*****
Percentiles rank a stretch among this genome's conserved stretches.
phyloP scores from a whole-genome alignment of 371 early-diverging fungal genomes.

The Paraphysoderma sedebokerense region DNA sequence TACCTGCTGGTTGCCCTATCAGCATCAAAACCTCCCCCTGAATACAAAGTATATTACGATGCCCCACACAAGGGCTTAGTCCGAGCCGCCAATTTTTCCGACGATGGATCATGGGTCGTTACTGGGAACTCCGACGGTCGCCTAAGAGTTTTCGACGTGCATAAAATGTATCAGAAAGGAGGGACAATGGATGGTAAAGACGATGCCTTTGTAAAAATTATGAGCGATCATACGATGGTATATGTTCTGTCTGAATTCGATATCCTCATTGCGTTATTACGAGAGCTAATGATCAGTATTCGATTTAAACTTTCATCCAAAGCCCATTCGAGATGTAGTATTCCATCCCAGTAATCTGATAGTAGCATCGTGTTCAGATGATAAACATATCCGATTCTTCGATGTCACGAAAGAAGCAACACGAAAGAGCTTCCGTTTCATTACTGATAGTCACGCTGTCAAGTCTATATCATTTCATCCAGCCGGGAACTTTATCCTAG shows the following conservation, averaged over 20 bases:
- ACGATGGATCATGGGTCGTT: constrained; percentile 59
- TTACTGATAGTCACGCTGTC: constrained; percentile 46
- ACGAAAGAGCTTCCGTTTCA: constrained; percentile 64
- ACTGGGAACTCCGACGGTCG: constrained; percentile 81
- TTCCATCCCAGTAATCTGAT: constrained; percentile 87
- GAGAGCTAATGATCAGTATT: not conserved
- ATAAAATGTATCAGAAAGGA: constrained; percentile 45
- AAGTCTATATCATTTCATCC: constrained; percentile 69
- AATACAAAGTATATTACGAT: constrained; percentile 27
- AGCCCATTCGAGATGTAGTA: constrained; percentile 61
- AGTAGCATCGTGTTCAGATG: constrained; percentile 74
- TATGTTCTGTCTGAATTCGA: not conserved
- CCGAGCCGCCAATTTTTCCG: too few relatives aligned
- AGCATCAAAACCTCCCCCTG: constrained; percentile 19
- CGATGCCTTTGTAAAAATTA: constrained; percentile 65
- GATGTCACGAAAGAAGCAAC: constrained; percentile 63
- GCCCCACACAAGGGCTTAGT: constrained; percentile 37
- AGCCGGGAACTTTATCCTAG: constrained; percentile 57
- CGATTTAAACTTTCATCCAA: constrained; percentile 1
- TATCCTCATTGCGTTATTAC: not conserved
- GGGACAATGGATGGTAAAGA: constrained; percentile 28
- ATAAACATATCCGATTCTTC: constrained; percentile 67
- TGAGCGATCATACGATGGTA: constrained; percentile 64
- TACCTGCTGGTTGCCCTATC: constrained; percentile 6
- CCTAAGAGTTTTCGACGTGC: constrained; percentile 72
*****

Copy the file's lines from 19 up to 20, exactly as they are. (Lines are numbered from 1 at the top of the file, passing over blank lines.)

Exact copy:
- GATGTCACGAAAGAAGCAAC: constrained; percentile 63
- GCCCCACACAAGGGCTTAGT: constrained; percentile 37